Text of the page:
On Wednesday’s NBC Today, co-host Tamron Hall stumbled upon conservative economic philosophy as she defended a hot dog vendor’s right to charge customers whatever he wanted, even if it was overpriced: “But why can’t he set his own prices? I mean, if a restaurant sells their hot dog, steak, or whatever for the price they want, why is his price regulated?”
Kyle Drennen is a Media Research Center news analyst and serves as a contributing writer to NewsBusters. He joined the MRC in 2007 after graduating from Providence College with a Bachelor of Arts degree in history and political science.
As news broke Tuesday that the State Department would not release Hillary Clinton's e-mails as secretary of state until January of 2016, all three network morning shows finally noticed the Democratic presidential candidate has refused to take questions from the press.
While CBS This Morning and ABC's Good Morning America on Monday completely ignored Hillary Clinton's continued refusal to take press questions, NBC's Today gave the controversy a scant 45 seconds of air time.
On Monday, both CBS This Morning and NBC's Today seized on the same talking point that 2016 Republican candidates were "struggling" with questions about the Iraq war and that the issue "keeps tripping everybody up."
Wednesday's episode of ABC sitcom Blackish treated Republican African Americans as abnormality that could not be tolerated. Father Dre Johnson, played by actor Anthony Anderson, began the show by proclaiming: "There are certain things in life that are just true. Fact: The Earth revolves around the Sun. Fact: Two times two is four. And fact: Black people aren't Republicans. We just aren't. We vote for Democrats."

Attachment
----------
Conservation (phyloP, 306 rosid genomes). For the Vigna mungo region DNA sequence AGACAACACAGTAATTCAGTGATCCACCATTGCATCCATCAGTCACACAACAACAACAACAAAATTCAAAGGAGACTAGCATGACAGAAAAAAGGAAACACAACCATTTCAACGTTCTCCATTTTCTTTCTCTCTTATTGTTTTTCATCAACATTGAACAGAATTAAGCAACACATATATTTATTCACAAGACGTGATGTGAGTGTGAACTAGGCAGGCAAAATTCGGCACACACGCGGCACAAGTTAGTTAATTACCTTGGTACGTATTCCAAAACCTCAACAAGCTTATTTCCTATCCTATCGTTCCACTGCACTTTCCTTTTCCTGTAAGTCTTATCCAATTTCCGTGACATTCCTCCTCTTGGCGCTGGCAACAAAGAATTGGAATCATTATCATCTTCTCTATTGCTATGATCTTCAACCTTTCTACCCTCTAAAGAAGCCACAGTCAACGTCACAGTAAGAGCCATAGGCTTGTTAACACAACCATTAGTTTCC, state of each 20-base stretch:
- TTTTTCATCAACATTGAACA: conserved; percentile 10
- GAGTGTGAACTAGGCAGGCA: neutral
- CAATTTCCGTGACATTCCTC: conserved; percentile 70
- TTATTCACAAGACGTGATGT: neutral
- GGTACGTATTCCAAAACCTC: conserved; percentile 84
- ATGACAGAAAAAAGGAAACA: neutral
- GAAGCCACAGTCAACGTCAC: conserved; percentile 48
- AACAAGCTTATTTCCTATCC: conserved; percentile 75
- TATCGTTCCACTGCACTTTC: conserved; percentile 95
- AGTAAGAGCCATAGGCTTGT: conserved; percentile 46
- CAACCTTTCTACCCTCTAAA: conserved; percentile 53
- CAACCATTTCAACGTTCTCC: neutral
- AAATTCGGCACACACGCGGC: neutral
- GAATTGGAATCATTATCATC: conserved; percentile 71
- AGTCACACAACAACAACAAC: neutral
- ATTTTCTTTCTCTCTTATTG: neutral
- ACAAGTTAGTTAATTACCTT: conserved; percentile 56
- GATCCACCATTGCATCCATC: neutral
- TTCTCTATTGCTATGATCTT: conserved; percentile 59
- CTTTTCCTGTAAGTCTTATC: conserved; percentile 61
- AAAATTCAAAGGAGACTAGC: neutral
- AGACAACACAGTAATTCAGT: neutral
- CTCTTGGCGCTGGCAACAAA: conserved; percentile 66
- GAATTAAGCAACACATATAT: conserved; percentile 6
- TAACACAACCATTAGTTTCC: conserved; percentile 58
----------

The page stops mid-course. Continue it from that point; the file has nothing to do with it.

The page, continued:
Keeping up NBC's extensive coverage of Jeb Bush answering questions about the Iraq war, on Friday's Today, co-host Savannah Guthrie proclaimed: "And it's been a rocky week for all-but-declared presidential hopeful Jeb Bush as he grapples with the shadow of his brother's Iraq war policy. During a town hall in Arizona, he clarified his position for the fourth time this week on the question, 'Would he have taken the country to war?'"
Talking to Bloomberg Politics correspondent Joshua Green on Wednesday, Clinton Cash author Peter Schweizer said he was "really quite stunned" by the revelation that ABC anchor George Stephanopoulos gave $50,000 to the Clinton Foundation. Schweizer called it a "massive breach of ethical standards" for the Bill Clinton operative turned journalist.
After NBC spent Tuesday hyping likely Republican presidential candidate Jeb Bush having his "first interview fail" and being in "damage control," on Thursday's Today, co-host Savannah Guthrie piled on: "Things getting off to a rocky start on the campaign trail for likely Republican presidential candidate Jeb Bush. He has repeatedly faced sharp questions in recent days about his support for the Iraq war and his brother's legacy in foreign policy."
Without any evidence of what caused the crash of an Amtrak train in Philadelphia Tuesday night, all three network morning shows on Wednesday had no hesitation in suggesting a lack of government infrastructure spending was to blame. NBC's Guthrie: "And another issue people have raised is that because this is such a heavily traveled section of track that there are also infrastructure issues....Is this something else that investigators will look hard at?"
On her Monday MSNBC show, host Andrea Mitchell gushed over Cuba's Communist dictator possibly heading "back to Church" and returning to "his Jesuit roots" after a meeting with Pope Francis at the Vatican: "Cuba's president Raul Castro is praising Pope Francis for helping to thaw relations between U.S. and Cuba....he said that the Pontiff inspired him to consider returning to the Catholic Church."